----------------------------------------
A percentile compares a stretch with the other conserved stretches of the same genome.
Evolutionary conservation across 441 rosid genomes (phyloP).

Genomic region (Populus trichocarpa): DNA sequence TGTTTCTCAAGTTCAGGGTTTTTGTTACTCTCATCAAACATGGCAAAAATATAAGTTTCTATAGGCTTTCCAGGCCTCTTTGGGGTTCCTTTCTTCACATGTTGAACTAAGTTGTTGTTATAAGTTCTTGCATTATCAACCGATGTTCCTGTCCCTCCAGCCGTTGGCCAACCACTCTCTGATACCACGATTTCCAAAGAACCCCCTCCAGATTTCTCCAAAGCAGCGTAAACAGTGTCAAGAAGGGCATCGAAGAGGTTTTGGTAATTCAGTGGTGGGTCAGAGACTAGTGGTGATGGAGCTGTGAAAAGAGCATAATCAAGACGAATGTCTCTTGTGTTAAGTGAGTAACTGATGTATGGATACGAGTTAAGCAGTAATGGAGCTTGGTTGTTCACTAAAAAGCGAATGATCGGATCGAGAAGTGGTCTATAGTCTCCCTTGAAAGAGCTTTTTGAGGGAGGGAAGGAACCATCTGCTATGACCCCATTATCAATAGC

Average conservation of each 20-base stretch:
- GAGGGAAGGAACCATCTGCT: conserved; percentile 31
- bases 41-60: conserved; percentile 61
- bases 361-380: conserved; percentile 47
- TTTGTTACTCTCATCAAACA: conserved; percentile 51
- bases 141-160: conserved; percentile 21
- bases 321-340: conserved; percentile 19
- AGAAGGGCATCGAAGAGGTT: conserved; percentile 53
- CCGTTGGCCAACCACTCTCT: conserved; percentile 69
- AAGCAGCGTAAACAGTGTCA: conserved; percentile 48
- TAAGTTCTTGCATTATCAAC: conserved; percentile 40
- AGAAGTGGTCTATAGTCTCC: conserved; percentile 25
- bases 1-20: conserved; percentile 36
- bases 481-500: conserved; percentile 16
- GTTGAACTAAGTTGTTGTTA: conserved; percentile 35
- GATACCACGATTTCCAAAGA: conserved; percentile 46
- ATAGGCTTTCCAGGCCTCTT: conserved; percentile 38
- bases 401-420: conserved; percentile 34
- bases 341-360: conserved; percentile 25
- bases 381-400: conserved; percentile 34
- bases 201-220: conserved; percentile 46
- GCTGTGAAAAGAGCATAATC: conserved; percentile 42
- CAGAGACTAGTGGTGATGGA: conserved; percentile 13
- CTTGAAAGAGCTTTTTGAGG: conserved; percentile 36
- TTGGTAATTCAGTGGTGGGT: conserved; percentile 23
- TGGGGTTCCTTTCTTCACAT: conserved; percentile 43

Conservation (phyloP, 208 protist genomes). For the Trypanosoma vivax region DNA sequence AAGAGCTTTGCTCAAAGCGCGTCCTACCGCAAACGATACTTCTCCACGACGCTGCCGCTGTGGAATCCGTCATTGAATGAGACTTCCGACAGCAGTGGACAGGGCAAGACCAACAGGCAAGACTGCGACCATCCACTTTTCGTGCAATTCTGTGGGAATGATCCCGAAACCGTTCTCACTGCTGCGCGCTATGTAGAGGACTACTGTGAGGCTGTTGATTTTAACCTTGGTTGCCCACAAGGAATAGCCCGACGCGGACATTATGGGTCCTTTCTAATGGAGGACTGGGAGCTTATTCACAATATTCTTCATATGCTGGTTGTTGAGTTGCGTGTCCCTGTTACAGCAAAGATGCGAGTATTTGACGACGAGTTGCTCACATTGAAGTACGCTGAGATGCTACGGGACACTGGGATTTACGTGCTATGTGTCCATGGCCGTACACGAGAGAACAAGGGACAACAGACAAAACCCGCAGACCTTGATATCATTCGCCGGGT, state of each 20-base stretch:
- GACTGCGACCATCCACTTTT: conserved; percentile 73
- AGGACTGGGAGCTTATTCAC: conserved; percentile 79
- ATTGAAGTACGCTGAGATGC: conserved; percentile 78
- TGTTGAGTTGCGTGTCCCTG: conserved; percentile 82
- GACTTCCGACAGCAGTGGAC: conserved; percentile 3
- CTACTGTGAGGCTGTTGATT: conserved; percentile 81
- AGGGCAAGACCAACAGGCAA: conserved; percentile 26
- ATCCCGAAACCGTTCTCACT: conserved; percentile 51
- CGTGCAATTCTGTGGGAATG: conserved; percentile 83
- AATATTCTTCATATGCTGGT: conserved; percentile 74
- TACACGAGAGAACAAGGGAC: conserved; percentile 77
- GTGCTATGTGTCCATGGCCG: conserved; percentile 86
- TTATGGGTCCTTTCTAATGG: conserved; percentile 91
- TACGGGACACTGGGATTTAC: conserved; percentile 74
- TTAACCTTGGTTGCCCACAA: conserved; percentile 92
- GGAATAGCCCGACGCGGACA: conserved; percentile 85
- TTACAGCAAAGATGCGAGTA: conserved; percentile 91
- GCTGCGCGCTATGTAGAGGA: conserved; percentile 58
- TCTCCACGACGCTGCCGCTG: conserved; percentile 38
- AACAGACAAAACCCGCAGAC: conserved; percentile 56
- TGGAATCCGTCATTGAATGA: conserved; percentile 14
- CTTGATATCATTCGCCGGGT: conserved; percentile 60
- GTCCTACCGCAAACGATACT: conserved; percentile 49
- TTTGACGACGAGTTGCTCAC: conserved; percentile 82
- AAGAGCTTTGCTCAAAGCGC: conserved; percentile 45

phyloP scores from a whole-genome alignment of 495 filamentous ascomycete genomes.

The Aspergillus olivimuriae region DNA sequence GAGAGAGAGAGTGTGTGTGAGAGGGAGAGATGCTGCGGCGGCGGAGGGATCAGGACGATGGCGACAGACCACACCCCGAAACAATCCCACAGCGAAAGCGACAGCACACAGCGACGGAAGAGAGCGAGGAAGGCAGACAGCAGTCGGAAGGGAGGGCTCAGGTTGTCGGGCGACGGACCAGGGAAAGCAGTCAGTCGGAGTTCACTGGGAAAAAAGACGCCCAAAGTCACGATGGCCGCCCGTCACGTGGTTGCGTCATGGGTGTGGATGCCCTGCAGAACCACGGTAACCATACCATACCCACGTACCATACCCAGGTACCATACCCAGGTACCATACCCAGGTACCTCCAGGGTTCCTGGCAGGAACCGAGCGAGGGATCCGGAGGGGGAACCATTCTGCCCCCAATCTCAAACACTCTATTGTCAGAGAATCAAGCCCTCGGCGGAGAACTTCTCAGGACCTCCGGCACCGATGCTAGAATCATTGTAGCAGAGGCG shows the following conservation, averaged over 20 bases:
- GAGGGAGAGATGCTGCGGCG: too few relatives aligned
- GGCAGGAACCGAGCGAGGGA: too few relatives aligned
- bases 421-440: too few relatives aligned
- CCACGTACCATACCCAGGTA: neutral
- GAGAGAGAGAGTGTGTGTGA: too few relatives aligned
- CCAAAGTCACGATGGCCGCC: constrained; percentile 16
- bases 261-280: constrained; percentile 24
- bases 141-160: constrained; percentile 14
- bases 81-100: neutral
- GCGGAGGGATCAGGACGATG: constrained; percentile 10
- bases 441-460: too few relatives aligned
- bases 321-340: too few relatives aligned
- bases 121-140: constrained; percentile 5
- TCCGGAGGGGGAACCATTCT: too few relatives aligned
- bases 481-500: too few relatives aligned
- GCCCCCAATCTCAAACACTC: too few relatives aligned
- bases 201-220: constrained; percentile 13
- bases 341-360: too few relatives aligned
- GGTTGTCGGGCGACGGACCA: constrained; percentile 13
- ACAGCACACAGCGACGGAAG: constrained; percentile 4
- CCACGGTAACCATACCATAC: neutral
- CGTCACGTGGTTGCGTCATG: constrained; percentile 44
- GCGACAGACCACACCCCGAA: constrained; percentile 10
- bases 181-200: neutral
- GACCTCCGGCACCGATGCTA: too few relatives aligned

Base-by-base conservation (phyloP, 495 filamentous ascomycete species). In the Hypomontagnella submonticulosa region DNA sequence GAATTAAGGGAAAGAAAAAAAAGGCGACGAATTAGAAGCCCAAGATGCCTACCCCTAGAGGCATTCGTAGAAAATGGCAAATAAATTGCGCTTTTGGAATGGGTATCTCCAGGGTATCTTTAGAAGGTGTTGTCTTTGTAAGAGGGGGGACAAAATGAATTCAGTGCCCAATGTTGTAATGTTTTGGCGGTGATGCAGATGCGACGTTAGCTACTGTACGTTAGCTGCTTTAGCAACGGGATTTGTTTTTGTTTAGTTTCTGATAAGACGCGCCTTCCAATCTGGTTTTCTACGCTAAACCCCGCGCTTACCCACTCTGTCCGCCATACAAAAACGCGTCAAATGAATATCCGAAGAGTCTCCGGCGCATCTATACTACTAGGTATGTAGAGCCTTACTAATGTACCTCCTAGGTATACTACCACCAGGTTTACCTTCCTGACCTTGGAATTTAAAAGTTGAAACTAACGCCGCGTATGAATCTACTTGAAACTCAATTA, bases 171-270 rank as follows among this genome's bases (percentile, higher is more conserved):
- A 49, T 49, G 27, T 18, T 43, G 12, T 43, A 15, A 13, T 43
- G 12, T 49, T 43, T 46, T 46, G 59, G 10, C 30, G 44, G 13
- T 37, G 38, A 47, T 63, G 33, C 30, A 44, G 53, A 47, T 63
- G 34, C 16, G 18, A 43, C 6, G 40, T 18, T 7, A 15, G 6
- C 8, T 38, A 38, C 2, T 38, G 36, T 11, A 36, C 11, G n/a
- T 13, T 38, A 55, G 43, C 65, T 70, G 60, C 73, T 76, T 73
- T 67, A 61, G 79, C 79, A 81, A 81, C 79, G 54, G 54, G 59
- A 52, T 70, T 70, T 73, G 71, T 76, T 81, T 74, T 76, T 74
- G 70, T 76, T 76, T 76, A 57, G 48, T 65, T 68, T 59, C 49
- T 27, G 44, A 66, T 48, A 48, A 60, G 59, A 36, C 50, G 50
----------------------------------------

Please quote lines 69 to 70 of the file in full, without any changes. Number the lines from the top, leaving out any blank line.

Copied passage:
- bases 321-340: too few relatives aligned
- bases 121-140: constrained; percentile 5